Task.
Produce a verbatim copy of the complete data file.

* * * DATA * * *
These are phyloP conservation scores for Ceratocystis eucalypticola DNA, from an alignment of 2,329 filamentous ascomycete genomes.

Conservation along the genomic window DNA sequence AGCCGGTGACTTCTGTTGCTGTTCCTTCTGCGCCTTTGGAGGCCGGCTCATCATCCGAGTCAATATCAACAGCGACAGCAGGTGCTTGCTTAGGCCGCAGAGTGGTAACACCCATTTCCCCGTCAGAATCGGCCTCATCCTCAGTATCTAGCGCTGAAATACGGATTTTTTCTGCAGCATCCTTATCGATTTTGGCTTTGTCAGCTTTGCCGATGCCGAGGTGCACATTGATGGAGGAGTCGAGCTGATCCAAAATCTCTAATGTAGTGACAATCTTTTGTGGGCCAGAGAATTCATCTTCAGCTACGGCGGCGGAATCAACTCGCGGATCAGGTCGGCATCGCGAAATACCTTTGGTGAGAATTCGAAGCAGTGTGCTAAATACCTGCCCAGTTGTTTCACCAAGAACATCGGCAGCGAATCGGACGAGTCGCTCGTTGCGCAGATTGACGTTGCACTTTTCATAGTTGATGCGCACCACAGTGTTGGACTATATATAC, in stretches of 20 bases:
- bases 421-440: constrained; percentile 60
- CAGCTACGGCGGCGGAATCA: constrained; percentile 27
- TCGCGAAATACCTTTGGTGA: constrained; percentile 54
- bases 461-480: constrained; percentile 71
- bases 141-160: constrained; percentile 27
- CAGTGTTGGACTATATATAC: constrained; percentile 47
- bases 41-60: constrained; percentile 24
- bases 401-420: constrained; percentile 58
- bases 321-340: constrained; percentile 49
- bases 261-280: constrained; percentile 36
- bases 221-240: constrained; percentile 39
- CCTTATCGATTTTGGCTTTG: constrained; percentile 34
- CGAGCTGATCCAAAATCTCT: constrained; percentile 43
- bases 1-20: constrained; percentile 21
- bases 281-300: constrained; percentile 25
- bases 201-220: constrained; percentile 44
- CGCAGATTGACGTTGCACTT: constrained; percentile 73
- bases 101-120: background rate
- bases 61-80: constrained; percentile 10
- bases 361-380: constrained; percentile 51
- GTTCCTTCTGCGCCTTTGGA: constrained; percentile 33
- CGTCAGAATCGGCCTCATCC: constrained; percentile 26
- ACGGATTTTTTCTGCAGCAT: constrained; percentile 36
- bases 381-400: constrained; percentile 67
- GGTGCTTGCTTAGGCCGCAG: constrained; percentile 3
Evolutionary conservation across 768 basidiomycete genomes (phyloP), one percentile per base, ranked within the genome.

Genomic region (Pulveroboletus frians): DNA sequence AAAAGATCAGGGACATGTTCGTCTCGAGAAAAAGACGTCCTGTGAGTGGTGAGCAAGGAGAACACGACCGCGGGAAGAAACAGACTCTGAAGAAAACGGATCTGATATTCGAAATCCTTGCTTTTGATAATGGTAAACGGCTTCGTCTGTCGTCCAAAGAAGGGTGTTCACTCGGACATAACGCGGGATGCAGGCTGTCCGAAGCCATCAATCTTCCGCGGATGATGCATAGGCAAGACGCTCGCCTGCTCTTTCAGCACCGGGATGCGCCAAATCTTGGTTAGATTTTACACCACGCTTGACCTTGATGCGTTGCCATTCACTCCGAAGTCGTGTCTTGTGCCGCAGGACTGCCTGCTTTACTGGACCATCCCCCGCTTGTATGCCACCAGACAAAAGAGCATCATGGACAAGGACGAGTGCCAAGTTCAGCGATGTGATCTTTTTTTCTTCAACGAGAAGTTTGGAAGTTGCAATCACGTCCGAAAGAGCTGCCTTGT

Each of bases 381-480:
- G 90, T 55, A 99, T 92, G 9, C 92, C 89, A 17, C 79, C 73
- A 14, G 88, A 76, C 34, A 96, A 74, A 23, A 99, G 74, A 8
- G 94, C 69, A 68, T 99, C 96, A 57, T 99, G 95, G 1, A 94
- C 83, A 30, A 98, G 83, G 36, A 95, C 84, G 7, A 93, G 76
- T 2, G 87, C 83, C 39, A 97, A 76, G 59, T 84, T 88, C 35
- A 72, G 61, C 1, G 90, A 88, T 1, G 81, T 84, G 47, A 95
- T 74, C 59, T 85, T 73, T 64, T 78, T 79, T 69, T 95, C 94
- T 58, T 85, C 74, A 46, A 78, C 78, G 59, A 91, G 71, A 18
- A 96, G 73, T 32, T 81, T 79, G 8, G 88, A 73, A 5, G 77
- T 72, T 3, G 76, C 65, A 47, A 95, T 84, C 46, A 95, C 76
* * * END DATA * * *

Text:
These are phyloP conservation scores for Ceratocystis eucalypticola DNA, from an alignment of 2,329 filamentous ascomycete genomes.

Conservation along the genomic window DNA sequence AGCCGGTGACTTCTGTTGCTGTTCCTTCTGCGCCTTTGGAGGCCGGCTCATCATCCGAGTCAATATCAACAGCGACAGCAGGTGCTTGCTTAGGCCGCAGAGTGGTAACACCCATTTCCCCGTCAGAATCGGCCTCATCCTCAGTATCTAGCGCTGAAATACGGATTTTTTCTGCAGCATCCTTATCGATTTTGGCTTTGTCAGCTTTGCCGATGCCGAGGTGCACATTGATGGAGGAGTCGAGCTGATCCAAAATCTCTAATGTAGTGACAATCTTTTGTGGGCCAGAGAATTCATCTTCAGCTACGGCGGCGGAATCAACTCGCGGATCAGGTCGGCATCGCGAAATACCTTTGGTGAGAATTCGAAGCAGTGTGCTAAATACCTGCCCAGTTGTTTCACCAAGAACATCGGCAGCGAATCGGACGAGTCGCTCGTTGCGCAGATTGACGTTGCACTTTTCATAGTTGATGCGCACCACAGTGTTGGACTATATATAC, in stretches of 20 bases:
- bases 421-440: constrained; percentile 60
- CAGCTACGGCGGCGGAATCA: constrained; percentile 27
- TCGCGAAATACCTTTGGTGA: constrained; percentile 54
- bases 461-480: constrained; percentile 71
- bases 141-160: constrained; percentile 27
- CAGTGTTGGACTATATATAC: constrained; percentile 47
- bases 41-60: constrained; percentile 24
- bases 401-420: constrained; percentile 58
- bases 321-340: constrained; percentile 49
- bases 261-280: constrained; percentile 36
- bases 221-240: constrained; percentile 39
- CCTTATCGATTTTGGCTTTG: constrained; percentile 34
- CGAGCTGATCCAAAATCTCT: constrained; percentile 43
- bases 1-20: constrained; percentile 21
- bases 281-300: constrained; percentile 25
- bases 201-220: constrained; percentile 44
- CGCAGATTGACGTTGCACTT: constrained; percentile 73
- bases 101-120: background rate
- bases 61-80: constrained; percentile 10
- bases 361-380: constrained; percentile 51
- GTTCCTTCTGCGCCTTTGGA: constrained; percentile 33
- CGTCAGAATCGGCCTCATCC: constrained; percentile 26
- ACGGATTTTTTCTGCAGCAT: constrained; percentile 36
- bases 381-400: constrained; percentile 67
- GGTGCTTGCTTAGGCCGCAG: constrained; percentile 3
Evolutionary conservation across 768 basidiomycete genomes (phyloP), one percentile per base, ranked within the genome.

Genomic region (Pulveroboletus frians): DNA sequence AAAAGATCAGGGACATGTTCGTCTCGAGAAAAAGACGTCCTGTGAGTGGTGAGCAAGGAGAACACGACCGCGGGAAGAAACAGACTCTGAAGAAAACGGATCTGATATTCGAAATCCTTGCTTTTGATAATGGTAAACGGCTTCGTCTGTCGTCCAAAGAAGGGTGTTCACTCGGACATAACGCGGGATGCAGGCTGTCCGAAGCCATCAATCTTCCGCGGATGATGCATAGGCAAGACGCTCGCCTGCTCTTTCAGCACCGGGATGCGCCAAATCTTGGTTAGATTTTACACCACGCTTGACCTTGATGCGTTGCCATTCACTCCGAAGTCGTGTCTTGTGCCGCAGGACTGCCTGCTTTACTGGACCATCCCCCGCTTGTATGCCACCAGACAAAAGAGCATCATGGACAAGGACGAGTGCCAAGTTCAGCGATGTGATCTTTTTTTCTTCAACGAGAAGTTTGGAAGTTGCAATCACGTCCGAAAGAGCTGCCTTGT

Each of bases 381-480:
- G 90, T 55, A 99, T 92, G 9, C 92, C 89, A 17, C 79, C 73
- A 14, G 88, A 76, C 34, A 96, A 74, A 23, A 99, G 74, A 8
- G 94, C 69, A 68, T 99, C 96, A 57, T 99, G 95, G 1, A 94
- C 83, A 30, A 98, G 83, G 36, A 95, C 84, G 7, A 93, G 76
- T 2, G 87, C 83, C 39, A 97, A 76, G 59, T 84, T 88, C 35
- A 72, G 61, C 1, G 90, A 88, T 1, G 81, T 84, G 47, A 95
- T 74, C 59, T 85, T 73, T 64, T 78, T 79, T 69, T 95, C 94
- T 58, T 85, C 74, A 46, A 78, C 78, G 59, A 91, G 71, A 18
- A 96, G 73, T 32, T 81, T 79, G 8, G 88, A 73, A 5, G 77
- T 72, T 3, G 76, C 65, A 47, A 95, T 84, C 46, A 95, C 76